January 25, 2012

∴ Despicable Me

I thought I did something mildly despicable yesterday. It won’t send me to hell, at least not immediately, but it got me thinking more about storefront business in the age of Amazon.

I was killing a little time browsing the computer programming section at the Barnes & Noble in Charlottesville. Having recently begun an iOS programming course through iTunes U I wanted a good reference book for the Objective-C language.

There, in front of me, was exactly what I was looking for, written by a well-regarded author. It was even marked 20%-off.

I hadn’t planned to buy anything; I was browsing for ideas. Of course my mind went to Amazon. Having a handy little Internet-connected computer in my pocket all the time, I learned that the world’s largest book seller had what was in my hands for about half the discounted storefront price.

But wait, I have an iPad, too, and I use it to read books. Of course there’s a Kindle version of the programming book, and it sells for about a third of the full in-store price.

And then I did the mildly despicable thing by tapping the one-click purchase button. In a blink the book was mine, while I stood in a physical book store whose industry is seeing significant contraction, using the book store’s free WiFi to transact the sale. Ah, well.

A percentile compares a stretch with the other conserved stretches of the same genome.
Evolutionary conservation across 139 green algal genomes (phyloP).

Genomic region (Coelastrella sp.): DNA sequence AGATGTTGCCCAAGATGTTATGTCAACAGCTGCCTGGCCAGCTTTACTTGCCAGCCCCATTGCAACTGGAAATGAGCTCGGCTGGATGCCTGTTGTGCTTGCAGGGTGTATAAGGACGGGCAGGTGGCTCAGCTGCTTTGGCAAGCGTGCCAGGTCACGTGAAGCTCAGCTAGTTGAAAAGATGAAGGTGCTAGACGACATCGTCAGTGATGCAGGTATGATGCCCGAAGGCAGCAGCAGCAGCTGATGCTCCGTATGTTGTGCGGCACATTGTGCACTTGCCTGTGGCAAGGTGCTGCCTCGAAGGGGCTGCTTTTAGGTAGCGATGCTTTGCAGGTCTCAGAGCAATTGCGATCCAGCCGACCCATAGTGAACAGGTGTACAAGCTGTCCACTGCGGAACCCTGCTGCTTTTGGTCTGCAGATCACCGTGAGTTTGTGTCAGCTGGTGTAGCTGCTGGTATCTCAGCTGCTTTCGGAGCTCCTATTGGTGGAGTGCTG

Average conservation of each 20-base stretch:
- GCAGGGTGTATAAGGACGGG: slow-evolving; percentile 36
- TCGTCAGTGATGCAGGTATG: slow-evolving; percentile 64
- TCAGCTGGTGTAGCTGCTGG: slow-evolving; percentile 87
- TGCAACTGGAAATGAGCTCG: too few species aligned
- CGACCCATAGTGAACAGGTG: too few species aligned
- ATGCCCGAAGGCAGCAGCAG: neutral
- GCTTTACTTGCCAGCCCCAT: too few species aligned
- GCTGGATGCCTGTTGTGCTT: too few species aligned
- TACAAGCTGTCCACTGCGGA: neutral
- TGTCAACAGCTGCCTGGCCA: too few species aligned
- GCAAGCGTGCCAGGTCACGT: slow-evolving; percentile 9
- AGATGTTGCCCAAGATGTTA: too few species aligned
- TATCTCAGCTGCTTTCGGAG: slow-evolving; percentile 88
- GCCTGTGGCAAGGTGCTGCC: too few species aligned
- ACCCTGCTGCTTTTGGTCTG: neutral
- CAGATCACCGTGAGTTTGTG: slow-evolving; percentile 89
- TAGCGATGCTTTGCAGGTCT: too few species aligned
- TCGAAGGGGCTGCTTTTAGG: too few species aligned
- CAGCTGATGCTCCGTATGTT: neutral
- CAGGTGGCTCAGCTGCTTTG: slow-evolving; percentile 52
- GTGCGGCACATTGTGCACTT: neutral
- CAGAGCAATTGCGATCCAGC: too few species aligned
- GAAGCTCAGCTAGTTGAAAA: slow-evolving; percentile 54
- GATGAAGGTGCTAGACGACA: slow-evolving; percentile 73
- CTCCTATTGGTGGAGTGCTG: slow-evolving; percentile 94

I felt a little guilty about the purchase, co-owning a small business as I do. The more I thought about it, though, the more I saw it less as cheating a storefront out of my business and more as the evolution of the book selling industry.

When it’s assumed that consumers have a net-connected device in their pocket all the time, online shops become a direct competitor to storefronts. Storefronts have to find a way to compete on something other than price. Maybe I’m justifying my purchase as a way to assuage my guilt over it, but my realization is valid.

A businessman who competes item-for-item while carrying greater overhead has only customer service and location to set himself apart from online retailers, because he must charge a higher price to make his necessary profit margin. If the customer wants a widget, cheap, and doesn’t require a smile to go with it, then the only defense left to the local businessman is to carry what the online seller does not, or cannot.

It’s really the same thing small businesses learned when Walmart first came to their towns. Going head-to-head against the big boxer lead to ruin. The little guys survived by differentiating on product in addition to customer service.

That doesn’t help Barnes & Noble. They’re selling the exact same items as Amazon, and books no longer require a storefront for browsing. Customer service doesn’t enter into book sales all that much when you can find what you want on your own. Location isn’t an issue if the customer has a tablet device. That leaves price.

B&N also sells an ebook version of the programming book, not that I checked at the time. That version sells for about 50% more than the Kindle edition. Apples to apples, B&N would have lost my sale anyway.

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